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Antarctica’s emperor penguins face extinction risk due to climate change

Climate change has placed emperor penguins living in Antarctica in severe danger of extinction. A researcher at the Argentine Antarctic Institute (IAA) believes they might disappear within 30 to 40 years because they rely on the ice to complete their life cycles.

Unlike the Adelia penguins, also endemic to Antarctica, who build nests, the emperor penguins reproduce on marine ice.

“When the ice platform loses stability, the little penguins – the ones that are growing, the chicks of that season – might not have their feathers, they might not be ready to go to the sea,” Marcela Libertelli, biologist and head of Top Predators Department at IAA, told the Reuters agency.

“The ground they rest on, where the colony is developing, breaks and if the water reaches them, they are not ready to swim, they do not have their definitive grown-up waterproof feathers, and they die because of the cold and drown,” she added.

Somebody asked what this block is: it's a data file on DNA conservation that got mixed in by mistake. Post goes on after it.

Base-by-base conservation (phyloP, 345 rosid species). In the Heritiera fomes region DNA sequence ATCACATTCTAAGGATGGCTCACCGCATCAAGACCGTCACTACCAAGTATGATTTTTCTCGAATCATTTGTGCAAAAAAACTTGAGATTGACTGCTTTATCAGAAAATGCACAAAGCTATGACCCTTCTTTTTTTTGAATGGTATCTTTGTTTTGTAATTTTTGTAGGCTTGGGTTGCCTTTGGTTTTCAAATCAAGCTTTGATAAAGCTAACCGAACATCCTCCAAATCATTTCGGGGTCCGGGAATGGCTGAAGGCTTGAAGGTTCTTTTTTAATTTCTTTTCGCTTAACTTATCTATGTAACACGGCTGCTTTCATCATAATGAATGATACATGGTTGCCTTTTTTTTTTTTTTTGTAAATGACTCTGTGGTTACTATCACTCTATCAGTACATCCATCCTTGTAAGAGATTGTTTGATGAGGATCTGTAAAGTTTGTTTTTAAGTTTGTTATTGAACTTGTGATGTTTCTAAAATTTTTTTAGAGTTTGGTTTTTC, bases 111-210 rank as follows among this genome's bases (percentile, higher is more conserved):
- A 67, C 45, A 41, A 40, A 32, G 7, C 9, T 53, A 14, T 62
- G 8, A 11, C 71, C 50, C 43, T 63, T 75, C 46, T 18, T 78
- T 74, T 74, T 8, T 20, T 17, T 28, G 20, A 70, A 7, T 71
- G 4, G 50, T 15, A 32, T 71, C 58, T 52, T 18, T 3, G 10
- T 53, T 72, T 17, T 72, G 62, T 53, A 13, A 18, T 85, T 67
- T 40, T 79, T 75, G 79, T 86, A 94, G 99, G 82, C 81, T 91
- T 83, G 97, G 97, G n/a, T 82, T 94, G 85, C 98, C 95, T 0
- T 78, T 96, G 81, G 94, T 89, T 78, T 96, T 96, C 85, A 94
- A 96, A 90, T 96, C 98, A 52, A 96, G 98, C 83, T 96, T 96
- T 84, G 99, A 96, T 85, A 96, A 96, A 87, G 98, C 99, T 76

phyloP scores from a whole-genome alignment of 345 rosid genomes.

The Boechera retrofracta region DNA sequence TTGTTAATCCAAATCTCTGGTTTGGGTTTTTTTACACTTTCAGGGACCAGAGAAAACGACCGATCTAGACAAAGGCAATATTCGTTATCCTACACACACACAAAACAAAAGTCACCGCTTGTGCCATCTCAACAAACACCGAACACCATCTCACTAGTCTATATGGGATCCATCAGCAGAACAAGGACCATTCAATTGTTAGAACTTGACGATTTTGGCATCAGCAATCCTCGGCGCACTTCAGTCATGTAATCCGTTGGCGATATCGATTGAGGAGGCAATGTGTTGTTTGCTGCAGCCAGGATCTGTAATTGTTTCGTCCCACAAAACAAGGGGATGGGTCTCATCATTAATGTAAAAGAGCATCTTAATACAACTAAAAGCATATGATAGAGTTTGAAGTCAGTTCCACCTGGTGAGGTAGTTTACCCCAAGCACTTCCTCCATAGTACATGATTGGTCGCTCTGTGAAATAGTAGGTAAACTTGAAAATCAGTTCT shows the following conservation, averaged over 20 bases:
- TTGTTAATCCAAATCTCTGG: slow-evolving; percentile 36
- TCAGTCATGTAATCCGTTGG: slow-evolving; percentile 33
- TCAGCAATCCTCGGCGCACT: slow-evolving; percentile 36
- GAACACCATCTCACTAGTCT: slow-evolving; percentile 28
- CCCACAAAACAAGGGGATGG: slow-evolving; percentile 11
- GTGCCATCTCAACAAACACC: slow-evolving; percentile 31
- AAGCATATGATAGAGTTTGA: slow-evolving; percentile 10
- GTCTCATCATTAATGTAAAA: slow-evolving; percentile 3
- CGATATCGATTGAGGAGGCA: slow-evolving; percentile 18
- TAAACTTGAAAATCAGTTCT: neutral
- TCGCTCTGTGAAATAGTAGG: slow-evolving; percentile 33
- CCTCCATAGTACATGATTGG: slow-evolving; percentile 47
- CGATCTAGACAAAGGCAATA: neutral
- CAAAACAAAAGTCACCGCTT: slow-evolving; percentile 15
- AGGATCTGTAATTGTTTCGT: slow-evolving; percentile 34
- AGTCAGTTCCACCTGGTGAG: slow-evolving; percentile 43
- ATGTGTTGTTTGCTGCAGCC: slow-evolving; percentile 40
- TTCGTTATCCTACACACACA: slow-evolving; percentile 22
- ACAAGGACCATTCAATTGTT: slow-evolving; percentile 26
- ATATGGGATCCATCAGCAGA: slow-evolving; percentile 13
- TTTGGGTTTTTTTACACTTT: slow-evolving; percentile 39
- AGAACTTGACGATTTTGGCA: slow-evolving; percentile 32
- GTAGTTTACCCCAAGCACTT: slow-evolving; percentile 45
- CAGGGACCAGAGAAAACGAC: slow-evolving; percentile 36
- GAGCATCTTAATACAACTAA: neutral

Antarctica’s emperor penguins are at serious risk of extinction as a result of climate change the Argentine Antarctic Institute warned

— Reuters (@Reuters) May 6, 2022

Every year Argentine scientists go to the Marambio Base during August, Austral winter. There, they travel 65 kilometres (40.39 miles) to reach the nearest colonies. They count the chicks, record the geographic coordinates, collect blood samples, weigh and measure the penguins.

“The [Climatic] projections that exist, foresee that the colonies [of emperor penguins] located between latitudes 60 and 70 degrees [south] will disappear in the next decades, say in the next 30/40 years,” Ms Libertelli said.

In early April, the World Meteorological Organisation warned about the more extreme temperatures, unusual rains and ice slides in Antarctica.

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